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A DEXA (DXA) scan is a quick and painless procedure that involves lying on your back on anÂ X-ray table so that an area of your body can be scanned.
No special preparations are needed before having a DEXA scan.
You may be able to remainÂ fully clothed, depending on the area of your body being scanned. You will, however,Â need to remove any clothesÂ that haveÂ metal fasteners, such as zips, hooks or buckles. In some cases, you may need to wear a gown.
Unlike aÂ magnetic resonance imaging (MRI) scan or aÂ computerised tomography (CT) scan, a DEXA scan doesn't involve being enclosed inside a tunnel or a ring, so you won't feel claustrophobic. Instead, you lie on your back on a flat and open X-ray table. You'll need toÂ keep very still during the scan so that the images produced aren't blurred.
The scan will usually be carried out by a radiographer (a specialist in taking X-ray images).
During the scan, a large scanning arm will be passed over yourÂ body to measure bone density in the centre of the skeleton. As the scanning arm is moved slowly over your body,Â a narrow beam ofÂ low-dose X-raysÂ will be passed through the part of your body being examined.
This will usually be your hip and lower spineÂ ‐Â this is done to check for osteoporosisÂ (weak and brittle bones). However, asÂ bone density varies in different parts of the skeleton, more than one part of your body may be scanned. For some conditions, the forearm is scanned.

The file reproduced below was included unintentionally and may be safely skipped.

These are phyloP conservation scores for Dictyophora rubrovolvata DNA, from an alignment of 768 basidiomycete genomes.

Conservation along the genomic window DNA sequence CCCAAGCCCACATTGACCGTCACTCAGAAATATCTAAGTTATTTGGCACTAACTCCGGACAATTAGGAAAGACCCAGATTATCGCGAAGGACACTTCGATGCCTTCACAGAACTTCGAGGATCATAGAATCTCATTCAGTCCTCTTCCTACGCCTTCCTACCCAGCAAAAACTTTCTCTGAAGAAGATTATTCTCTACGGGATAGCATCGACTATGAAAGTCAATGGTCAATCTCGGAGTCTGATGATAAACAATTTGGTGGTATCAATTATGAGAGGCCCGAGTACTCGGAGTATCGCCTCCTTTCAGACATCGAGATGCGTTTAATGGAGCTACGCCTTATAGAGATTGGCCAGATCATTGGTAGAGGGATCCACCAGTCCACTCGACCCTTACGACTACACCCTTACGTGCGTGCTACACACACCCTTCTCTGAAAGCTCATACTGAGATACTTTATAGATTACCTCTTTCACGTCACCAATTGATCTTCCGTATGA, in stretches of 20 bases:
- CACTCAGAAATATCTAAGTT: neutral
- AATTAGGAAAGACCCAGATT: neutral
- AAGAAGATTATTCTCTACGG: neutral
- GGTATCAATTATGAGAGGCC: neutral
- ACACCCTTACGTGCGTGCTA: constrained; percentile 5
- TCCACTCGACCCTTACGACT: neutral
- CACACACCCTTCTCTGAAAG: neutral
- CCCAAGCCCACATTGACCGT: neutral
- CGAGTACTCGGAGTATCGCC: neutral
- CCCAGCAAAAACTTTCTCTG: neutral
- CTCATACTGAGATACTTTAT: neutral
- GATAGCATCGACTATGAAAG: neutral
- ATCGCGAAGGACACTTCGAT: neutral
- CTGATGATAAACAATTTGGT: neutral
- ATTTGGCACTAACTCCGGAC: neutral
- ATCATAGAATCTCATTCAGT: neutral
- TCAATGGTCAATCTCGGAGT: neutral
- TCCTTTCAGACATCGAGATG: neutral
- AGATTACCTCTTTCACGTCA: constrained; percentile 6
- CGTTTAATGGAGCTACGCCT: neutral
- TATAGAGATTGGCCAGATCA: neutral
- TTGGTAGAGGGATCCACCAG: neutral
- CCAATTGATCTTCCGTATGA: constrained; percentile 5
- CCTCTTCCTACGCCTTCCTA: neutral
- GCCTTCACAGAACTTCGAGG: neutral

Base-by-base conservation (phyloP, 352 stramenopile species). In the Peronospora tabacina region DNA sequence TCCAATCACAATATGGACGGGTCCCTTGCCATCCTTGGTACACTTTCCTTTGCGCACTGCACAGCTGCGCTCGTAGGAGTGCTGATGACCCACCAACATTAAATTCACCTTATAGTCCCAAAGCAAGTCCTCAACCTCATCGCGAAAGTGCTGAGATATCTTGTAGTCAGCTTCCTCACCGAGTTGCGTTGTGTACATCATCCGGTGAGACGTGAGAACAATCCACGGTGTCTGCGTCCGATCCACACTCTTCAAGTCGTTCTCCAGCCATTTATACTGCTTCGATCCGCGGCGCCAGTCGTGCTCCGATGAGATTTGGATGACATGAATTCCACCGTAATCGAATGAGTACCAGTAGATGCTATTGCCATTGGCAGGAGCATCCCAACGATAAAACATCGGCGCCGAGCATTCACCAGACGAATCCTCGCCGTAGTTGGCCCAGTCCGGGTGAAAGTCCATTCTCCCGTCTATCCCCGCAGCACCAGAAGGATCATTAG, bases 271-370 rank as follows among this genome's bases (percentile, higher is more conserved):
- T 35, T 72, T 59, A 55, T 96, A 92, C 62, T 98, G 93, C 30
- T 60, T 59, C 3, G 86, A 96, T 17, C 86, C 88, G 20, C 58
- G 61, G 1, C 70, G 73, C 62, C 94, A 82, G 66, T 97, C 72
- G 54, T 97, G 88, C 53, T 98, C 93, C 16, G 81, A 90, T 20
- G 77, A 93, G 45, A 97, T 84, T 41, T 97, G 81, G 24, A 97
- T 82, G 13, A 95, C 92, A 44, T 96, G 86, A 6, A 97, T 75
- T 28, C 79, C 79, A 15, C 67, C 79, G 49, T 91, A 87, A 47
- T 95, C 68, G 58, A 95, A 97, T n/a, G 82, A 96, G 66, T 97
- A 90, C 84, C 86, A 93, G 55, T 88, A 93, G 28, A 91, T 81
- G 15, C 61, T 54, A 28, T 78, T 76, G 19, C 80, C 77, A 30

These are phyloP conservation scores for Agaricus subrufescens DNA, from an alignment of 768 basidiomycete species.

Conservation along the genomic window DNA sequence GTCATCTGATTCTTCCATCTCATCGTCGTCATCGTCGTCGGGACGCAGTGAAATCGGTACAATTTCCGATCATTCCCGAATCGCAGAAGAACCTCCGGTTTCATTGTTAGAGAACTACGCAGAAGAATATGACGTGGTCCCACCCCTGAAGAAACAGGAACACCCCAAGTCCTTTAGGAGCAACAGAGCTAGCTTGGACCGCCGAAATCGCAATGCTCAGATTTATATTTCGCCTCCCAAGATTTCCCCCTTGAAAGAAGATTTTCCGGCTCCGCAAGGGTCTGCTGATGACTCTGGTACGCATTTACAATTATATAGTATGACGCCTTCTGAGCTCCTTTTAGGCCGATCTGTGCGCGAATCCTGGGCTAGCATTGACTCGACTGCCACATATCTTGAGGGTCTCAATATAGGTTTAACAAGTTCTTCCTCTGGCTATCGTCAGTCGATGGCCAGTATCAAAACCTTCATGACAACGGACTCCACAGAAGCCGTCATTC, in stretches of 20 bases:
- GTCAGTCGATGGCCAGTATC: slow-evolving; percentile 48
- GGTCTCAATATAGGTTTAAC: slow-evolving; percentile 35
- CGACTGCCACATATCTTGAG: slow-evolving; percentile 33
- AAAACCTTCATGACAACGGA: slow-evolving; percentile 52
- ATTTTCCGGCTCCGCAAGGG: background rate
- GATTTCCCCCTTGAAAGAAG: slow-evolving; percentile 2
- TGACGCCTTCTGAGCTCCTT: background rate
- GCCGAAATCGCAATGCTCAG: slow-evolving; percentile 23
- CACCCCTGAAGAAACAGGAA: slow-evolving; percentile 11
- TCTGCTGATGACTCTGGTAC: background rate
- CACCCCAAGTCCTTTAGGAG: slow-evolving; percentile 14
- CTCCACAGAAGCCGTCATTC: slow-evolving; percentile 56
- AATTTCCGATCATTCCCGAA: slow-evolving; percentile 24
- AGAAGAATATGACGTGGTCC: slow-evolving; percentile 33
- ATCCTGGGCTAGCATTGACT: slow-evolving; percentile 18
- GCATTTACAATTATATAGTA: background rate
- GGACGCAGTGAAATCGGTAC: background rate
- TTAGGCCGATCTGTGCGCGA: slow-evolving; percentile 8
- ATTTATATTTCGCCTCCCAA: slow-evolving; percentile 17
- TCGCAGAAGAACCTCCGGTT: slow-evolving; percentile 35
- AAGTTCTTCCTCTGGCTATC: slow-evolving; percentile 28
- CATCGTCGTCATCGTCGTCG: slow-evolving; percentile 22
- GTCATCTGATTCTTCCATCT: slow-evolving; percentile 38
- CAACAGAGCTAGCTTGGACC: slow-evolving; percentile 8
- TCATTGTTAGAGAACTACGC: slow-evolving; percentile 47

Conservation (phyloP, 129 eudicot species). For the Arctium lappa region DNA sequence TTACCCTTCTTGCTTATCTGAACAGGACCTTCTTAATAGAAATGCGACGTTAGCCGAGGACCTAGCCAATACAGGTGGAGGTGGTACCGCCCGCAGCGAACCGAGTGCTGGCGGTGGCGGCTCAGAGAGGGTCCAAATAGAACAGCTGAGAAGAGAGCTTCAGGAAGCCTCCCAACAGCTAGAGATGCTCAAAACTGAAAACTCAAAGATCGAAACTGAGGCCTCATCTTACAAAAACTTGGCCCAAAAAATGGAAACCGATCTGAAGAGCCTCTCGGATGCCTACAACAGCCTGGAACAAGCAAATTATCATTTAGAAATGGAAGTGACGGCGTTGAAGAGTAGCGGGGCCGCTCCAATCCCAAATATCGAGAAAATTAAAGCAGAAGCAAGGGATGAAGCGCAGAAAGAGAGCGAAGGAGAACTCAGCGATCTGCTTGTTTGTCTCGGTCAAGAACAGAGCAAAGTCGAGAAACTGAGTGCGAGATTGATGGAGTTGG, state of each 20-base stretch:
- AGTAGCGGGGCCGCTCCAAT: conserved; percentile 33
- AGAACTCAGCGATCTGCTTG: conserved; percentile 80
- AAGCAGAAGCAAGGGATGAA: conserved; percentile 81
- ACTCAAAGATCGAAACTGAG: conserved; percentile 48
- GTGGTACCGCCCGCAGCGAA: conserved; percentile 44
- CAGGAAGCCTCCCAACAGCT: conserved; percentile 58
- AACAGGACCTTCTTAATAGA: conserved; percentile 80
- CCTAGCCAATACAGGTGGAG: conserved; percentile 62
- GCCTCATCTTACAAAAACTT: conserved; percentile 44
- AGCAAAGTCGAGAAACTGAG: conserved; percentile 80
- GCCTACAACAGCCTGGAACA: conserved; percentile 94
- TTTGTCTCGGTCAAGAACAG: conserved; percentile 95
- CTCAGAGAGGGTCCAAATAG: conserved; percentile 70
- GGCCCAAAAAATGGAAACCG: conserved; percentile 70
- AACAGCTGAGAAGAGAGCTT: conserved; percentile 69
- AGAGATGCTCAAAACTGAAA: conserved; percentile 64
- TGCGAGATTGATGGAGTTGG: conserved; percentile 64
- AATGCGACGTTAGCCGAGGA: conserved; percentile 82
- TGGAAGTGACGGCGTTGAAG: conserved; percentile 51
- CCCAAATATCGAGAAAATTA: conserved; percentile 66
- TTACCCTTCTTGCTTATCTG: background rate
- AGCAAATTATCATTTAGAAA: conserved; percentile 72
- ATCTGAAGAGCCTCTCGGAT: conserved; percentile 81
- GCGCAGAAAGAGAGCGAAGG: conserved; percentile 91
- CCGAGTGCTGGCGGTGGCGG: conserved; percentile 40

Some of the X-rays that are passed through your body will be absorbed by tissue, such as fat and bone. An X-ray detector inside the scanning arm will measure the amount of X-rays that have passed through your body. This information will be used to produce an image of the scanned area.
A DEXA scanÂ usually takesÂ around five minutes, although it depends what part of the body is being scanned. You'll be able toÂ go home after you've had it done.
A DEXA scan compares your bone density with the bone density expected for a young healthy adult or a healthyÂ adult of your own age, gender and ethnicity.
The difference is then calculated as a standard deviation (SD) score. This measures the difference between your bone density and the expected value in terms of the natural spread of values in the healthy population.
The difference between your measurement and that of a young healthy adult is known as a T score, and theÂ difference between your measurement and that of someone of the same age is known as a Z score.
TheÂ World Health Organization (WHO) classifies T scoresÂ as follows:
If your Z score is below -2, your bone density is lower than it shouldÂ be for someone of your age.
Although BMD results provide a good indication of bone strength, the resultsÂ of a DEXA scan won't necessarilyÂ predict whether you will get a fracture.Â
For example, someone withÂ low bone densityÂ may never break a bone, whereasÂ someone with average bone density may have several fractures. This is because other factorsÂ ‐Â such as age, sex or whether you have previously had aÂ fallÂ ‐Â will also determine if you are likely to sustain a fracture.
Your doctor will considerÂ all of your individualÂ risk factors before deciding if treatment is necessary.
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